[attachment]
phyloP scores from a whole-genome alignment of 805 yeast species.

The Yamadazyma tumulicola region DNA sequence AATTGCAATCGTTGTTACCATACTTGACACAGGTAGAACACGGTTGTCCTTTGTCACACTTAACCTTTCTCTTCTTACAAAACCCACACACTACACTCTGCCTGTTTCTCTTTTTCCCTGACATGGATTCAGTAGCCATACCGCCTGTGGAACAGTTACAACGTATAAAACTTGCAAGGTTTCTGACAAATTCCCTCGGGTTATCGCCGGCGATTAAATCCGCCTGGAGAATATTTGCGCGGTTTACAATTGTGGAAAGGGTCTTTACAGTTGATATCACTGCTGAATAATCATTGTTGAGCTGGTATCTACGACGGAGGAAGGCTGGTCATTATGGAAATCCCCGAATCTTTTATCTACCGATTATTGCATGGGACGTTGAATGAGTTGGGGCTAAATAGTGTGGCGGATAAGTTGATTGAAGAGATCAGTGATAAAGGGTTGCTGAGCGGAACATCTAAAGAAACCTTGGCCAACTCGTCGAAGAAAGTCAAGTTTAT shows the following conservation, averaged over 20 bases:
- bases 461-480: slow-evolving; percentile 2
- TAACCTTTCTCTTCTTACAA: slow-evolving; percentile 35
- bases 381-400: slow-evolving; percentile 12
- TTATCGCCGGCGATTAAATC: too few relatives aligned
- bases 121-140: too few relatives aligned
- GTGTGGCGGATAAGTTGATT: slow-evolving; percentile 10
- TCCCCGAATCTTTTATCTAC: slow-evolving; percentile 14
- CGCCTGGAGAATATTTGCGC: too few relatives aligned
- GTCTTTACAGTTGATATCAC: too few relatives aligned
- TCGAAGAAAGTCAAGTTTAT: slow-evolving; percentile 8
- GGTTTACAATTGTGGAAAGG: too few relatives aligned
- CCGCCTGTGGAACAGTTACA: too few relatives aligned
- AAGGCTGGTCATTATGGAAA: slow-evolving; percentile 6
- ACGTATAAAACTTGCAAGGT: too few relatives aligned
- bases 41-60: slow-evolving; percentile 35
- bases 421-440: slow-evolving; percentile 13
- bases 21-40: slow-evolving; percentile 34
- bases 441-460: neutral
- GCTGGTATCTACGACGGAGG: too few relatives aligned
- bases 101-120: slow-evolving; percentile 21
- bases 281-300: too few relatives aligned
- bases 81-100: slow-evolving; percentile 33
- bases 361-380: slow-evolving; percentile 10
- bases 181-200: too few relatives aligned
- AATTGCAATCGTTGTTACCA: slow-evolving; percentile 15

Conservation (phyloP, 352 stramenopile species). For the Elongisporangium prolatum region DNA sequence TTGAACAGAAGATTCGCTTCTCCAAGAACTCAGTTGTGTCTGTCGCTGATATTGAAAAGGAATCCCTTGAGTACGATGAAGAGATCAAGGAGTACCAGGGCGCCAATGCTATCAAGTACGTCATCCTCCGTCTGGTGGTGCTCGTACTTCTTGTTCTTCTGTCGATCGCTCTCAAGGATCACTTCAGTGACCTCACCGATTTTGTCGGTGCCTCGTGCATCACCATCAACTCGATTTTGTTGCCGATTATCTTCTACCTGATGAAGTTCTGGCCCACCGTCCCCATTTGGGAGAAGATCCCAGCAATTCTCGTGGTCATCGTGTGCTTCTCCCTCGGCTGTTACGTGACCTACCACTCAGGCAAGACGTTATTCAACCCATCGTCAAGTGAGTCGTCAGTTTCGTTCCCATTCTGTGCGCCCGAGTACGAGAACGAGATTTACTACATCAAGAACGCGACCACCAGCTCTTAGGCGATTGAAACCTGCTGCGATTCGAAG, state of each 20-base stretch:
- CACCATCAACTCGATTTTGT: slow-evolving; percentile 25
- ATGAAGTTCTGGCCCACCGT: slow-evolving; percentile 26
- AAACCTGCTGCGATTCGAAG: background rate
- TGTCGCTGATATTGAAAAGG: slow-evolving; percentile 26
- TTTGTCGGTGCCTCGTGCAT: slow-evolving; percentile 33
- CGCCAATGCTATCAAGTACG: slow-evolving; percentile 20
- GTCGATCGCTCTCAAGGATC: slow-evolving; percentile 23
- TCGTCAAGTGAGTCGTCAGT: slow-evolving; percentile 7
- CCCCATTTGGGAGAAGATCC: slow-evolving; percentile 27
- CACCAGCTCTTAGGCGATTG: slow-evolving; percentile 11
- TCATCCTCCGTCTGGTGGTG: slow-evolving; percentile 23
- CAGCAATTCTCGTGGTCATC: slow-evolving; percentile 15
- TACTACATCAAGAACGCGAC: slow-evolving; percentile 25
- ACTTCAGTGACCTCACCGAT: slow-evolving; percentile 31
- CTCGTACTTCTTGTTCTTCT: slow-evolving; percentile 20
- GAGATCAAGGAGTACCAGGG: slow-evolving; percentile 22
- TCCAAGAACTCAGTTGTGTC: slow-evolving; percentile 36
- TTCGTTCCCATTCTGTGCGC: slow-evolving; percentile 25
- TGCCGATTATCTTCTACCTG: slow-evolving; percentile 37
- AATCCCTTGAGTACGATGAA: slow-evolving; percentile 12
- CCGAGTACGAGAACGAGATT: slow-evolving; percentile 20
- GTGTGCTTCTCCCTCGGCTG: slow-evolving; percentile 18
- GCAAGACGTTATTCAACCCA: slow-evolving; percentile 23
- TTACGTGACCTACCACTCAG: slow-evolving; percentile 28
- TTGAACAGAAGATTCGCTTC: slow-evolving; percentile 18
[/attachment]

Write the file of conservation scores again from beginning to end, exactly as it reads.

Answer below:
phyloP scores from a whole-genome alignment of 805 yeast species.

The Yamadazyma tumulicola region DNA sequence AATTGCAATCGTTGTTACCATACTTGACACAGGTAGAACACGGTTGTCCTTTGTCACACTTAACCTTTCTCTTCTTACAAAACCCACACACTACACTCTGCCTGTTTCTCTTTTTCCCTGACATGGATTCAGTAGCCATACCGCCTGTGGAACAGTTACAACGTATAAAACTTGCAAGGTTTCTGACAAATTCCCTCGGGTTATCGCCGGCGATTAAATCCGCCTGGAGAATATTTGCGCGGTTTACAATTGTGGAAAGGGTCTTTACAGTTGATATCACTGCTGAATAATCATTGTTGAGCTGGTATCTACGACGGAGGAAGGCTGGTCATTATGGAAATCCCCGAATCTTTTATCTACCGATTATTGCATGGGACGTTGAATGAGTTGGGGCTAAATAGTGTGGCGGATAAGTTGATTGAAGAGATCAGTGATAAAGGGTTGCTGAGCGGAACATCTAAAGAAACCTTGGCCAACTCGTCGAAGAAAGTCAAGTTTAT shows the following conservation, averaged over 20 bases:
- bases 461-480: slow-evolving; percentile 2
- TAACCTTTCTCTTCTTACAA: slow-evolving; percentile 35
- bases 381-400: slow-evolving; percentile 12
- TTATCGCCGGCGATTAAATC: too few relatives aligned
- bases 121-140: too few relatives aligned
- GTGTGGCGGATAAGTTGATT: slow-evolving; percentile 10
- TCCCCGAATCTTTTATCTAC: slow-evolving; percentile 14
- CGCCTGGAGAATATTTGCGC: too few relatives aligned
- GTCTTTACAGTTGATATCAC: too few relatives aligned
- TCGAAGAAAGTCAAGTTTAT: slow-evolving; percentile 8
- GGTTTACAATTGTGGAAAGG: too few relatives aligned
- CCGCCTGTGGAACAGTTACA: too few relatives aligned
- AAGGCTGGTCATTATGGAAA: slow-evolving; percentile 6
- ACGTATAAAACTTGCAAGGT: too few relatives aligned
- bases 41-60: slow-evolving; percentile 35
- bases 421-440: slow-evolving; percentile 13
- bases 21-40: slow-evolving; percentile 34
- bases 441-460: neutral
- GCTGGTATCTACGACGGAGG: too few relatives aligned
- bases 101-120: slow-evolving; percentile 21
- bases 281-300: too few relatives aligned
- bases 81-100: slow-evolving; percentile 33
- bases 361-380: slow-evolving; percentile 10
- bases 181-200: too few relatives aligned
- AATTGCAATCGTTGTTACCA: slow-evolving; percentile 15

Conservation (phyloP, 352 stramenopile species). For the Elongisporangium prolatum region DNA sequence TTGAACAGAAGATTCGCTTCTCCAAGAACTCAGTTGTGTCTGTCGCTGATATTGAAAAGGAATCCCTTGAGTACGATGAAGAGATCAAGGAGTACCAGGGCGCCAATGCTATCAAGTACGTCATCCTCCGTCTGGTGGTGCTCGTACTTCTTGTTCTTCTGTCGATCGCTCTCAAGGATCACTTCAGTGACCTCACCGATTTTGTCGGTGCCTCGTGCATCACCATCAACTCGATTTTGTTGCCGATTATCTTCTACCTGATGAAGTTCTGGCCCACCGTCCCCATTTGGGAGAAGATCCCAGCAATTCTCGTGGTCATCGTGTGCTTCTCCCTCGGCTGTTACGTGACCTACCACTCAGGCAAGACGTTATTCAACCCATCGTCAAGTGAGTCGTCAGTTTCGTTCCCATTCTGTGCGCCCGAGTACGAGAACGAGATTTACTACATCAAGAACGCGACCACCAGCTCTTAGGCGATTGAAACCTGCTGCGATTCGAAG, state of each 20-base stretch:
- CACCATCAACTCGATTTTGT: slow-evolving; percentile 25
- ATGAAGTTCTGGCCCACCGT: slow-evolving; percentile 26
- AAACCTGCTGCGATTCGAAG: background rate
- TGTCGCTGATATTGAAAAGG: slow-evolving; percentile 26
- TTTGTCGGTGCCTCGTGCAT: slow-evolving; percentile 33
- CGCCAATGCTATCAAGTACG: slow-evolving; percentile 20
- GTCGATCGCTCTCAAGGATC: slow-evolving; percentile 23
- TCGTCAAGTGAGTCGTCAGT: slow-evolving; percentile 7
- CCCCATTTGGGAGAAGATCC: slow-evolving; percentile 27
- CACCAGCTCTTAGGCGATTG: slow-evolving; percentile 11
- TCATCCTCCGTCTGGTGGTG: slow-evolving; percentile 23
- CAGCAATTCTCGTGGTCATC: slow-evolving; percentile 15
- TACTACATCAAGAACGCGAC: slow-evolving; percentile 25
- ACTTCAGTGACCTCACCGAT: slow-evolving; percentile 31
- CTCGTACTTCTTGTTCTTCT: slow-evolving; percentile 20
- GAGATCAAGGAGTACCAGGG: slow-evolving; percentile 22
- TCCAAGAACTCAGTTGTGTC: slow-evolving; percentile 36
- TTCGTTCCCATTCTGTGCGC: slow-evolving; percentile 25
- TGCCGATTATCTTCTACCTG: slow-evolving; percentile 37
- AATCCCTTGAGTACGATGAA: slow-evolving; percentile 12
- CCGAGTACGAGAACGAGATT: slow-evolving; percentile 20
- GTGTGCTTCTCCCTCGGCTG: slow-evolving; percentile 18
- GCAAGACGTTATTCAACCCA: slow-evolving; percentile 23
- TTACGTGACCTACCACTCAG: slow-evolving; percentile 28
- TTGAACAGAAGATTCGCTTC: slow-evolving; percentile 18